Art Institute Sues Engineering Firm for $10M


     CHICAGO (CN) – A self-proclaimed “world-class” engineering firm failed to properly design a 264,000 square-foot addition to the Art Institute of Chicago, causing more than $10 million in damages, the museum claims in Federal Court. Alleged design flaws include inadequate heating and cooling systems, cracked concrete subfloors and a “wavy” pedestrian bridge instead of the “sharp, knife-like” design specified by the architect.




The museum hired Ove Arup & Partners International to build a modern wing designed by prize-winning architect Renzo Piano. The modern wing project included galleries, classrooms, a sculpture terrace, an outdoor restaurant and a pedestrian bridge connecting the wing to Millennium Park.
The Art Institute claims the engineering firm’s faulty mechanical systems, specifically those controlling temperature and air quality, were “incapable of delivering air that met the standards for the safe display of artwork.”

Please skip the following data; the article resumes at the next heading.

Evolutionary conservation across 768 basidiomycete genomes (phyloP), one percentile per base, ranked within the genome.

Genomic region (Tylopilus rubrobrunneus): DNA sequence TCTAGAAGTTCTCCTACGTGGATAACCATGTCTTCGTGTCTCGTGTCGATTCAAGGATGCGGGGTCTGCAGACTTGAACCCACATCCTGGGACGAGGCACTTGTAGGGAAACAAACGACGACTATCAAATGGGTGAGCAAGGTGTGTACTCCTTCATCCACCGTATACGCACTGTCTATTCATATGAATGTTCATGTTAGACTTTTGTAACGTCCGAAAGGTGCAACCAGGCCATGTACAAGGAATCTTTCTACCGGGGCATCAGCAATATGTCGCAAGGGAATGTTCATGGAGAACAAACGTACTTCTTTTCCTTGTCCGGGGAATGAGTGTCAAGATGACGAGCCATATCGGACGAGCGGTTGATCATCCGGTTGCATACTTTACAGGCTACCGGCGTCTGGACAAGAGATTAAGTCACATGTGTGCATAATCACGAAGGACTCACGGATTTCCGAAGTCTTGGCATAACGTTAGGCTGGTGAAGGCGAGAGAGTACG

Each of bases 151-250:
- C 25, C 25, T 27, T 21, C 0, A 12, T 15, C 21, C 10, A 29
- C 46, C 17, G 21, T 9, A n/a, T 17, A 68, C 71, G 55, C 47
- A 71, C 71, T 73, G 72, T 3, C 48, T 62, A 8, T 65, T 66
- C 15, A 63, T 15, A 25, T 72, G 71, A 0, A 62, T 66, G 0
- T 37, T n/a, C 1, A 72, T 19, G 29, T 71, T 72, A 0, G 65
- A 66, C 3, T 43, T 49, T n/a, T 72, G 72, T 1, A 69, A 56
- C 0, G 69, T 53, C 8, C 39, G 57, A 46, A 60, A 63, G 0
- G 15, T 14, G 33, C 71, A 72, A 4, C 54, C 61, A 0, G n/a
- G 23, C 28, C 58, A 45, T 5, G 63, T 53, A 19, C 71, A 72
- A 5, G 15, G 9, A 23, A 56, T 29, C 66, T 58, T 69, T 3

Also, inadequate duct work caused sprinkler heads to freeze, according to the museum, and the concrete subfloors had to “undergo extensive repairs” due to “cracking, curling, and delamination.”
The firm’s specifications for the pedestrian bridge “produced an outside edge that was wavy and conflicted with the Architect’s aesthetic requirements,” the institute claims. It says the bridge had to be “substantially re-worked” at a “considerable cost.”
The institute also cites problems with the wing’s exterior, roof and structural design, and claims the firm “consistently underperformed,” causing “confusion and delay” that, in some cases, required finished work to be ripped out.
It adds that many of the firm’s engineering documents were “untimely, incomplete, and/or inaccurate.”
“Other engineering documents … were poorly coordinated which resulted in the construction work being performed in a less efficient, more time consuming and more costly manner,” the lawsuit states.
The museum wants Ove Arup to pay for the estimated $10 million in costs and expenses associated with the alleged design flaws.
It is represented by Jeffrey Winick with Stein, Ray & Harris.
The Art Institute of Chicago is seeking an undetermined amount of damages and is represented by Jeffrey Winick of Stein, Ray & Harris.

%d bloggers like this: